US Consumer Spending Rises 0.5%


Personal spending in the United States went up 0.5 percent in December from November of 2016, following a 0.2 percent gain in the previous period. Figures came in line with market expectations, boosted by spending on durables, namely cars and services. Considering full 2016, personal consumption increased 3.8 percent after rising 3.5 percent in 2015.

Consumption recovered for durable goods (1.4 percent from -0.8 percent), rose slightly faster for nondurables (0.2 percent from 0.1 percent) and increased 0.4 percent for services (same as in November). 

Personal income went up 0.3 percent, higher than a 0.1 percent gain in November but below expectations of 0.4 percent. It primarily reflected increases in wages and salaries, personal current transfer receipts, and rental income of persons.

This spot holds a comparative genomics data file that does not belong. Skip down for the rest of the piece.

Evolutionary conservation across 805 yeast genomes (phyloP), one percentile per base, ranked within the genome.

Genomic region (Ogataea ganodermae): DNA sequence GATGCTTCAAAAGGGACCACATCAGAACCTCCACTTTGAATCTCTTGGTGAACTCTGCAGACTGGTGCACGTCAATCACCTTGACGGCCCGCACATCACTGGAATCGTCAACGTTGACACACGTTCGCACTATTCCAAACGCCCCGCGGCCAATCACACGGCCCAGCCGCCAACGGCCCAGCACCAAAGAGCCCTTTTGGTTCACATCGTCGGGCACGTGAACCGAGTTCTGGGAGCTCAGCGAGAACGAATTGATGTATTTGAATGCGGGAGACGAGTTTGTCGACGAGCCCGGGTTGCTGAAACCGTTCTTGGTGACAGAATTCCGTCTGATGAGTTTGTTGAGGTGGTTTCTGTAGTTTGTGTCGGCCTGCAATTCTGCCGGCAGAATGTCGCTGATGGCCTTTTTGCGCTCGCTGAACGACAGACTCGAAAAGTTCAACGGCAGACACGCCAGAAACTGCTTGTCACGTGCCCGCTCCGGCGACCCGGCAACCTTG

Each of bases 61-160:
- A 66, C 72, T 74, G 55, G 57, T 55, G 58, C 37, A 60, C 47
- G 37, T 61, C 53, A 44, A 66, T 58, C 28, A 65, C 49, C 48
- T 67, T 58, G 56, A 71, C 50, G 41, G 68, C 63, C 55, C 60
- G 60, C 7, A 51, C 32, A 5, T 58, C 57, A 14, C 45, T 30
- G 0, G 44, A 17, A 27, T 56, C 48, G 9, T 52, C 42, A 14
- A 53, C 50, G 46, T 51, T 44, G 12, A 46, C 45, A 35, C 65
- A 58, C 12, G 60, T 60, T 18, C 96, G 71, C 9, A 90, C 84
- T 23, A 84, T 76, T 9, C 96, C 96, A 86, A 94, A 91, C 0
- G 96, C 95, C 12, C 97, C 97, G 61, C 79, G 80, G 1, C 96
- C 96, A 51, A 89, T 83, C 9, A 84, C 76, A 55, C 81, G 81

Personal outlays increased $66.4 billion in December. Personal saving was $768.4 billion and the personal saving rate was 5.4 percent.

The PCE price index rose 0.2 percent from November after a 0.1 percent gain in the previous period. Excluding food and energy, the PCE price index edged up 0.1 percent after being flat. 

Considering full 2016, personal income rose 3.5 percent, slower than 4.4 percent in 2015. 

US Consumer Spending Rises 0.5%


BEA | Joana Taborda | joana.taborda@tradingeconomics.com
1/30/2017 1:55:31 PM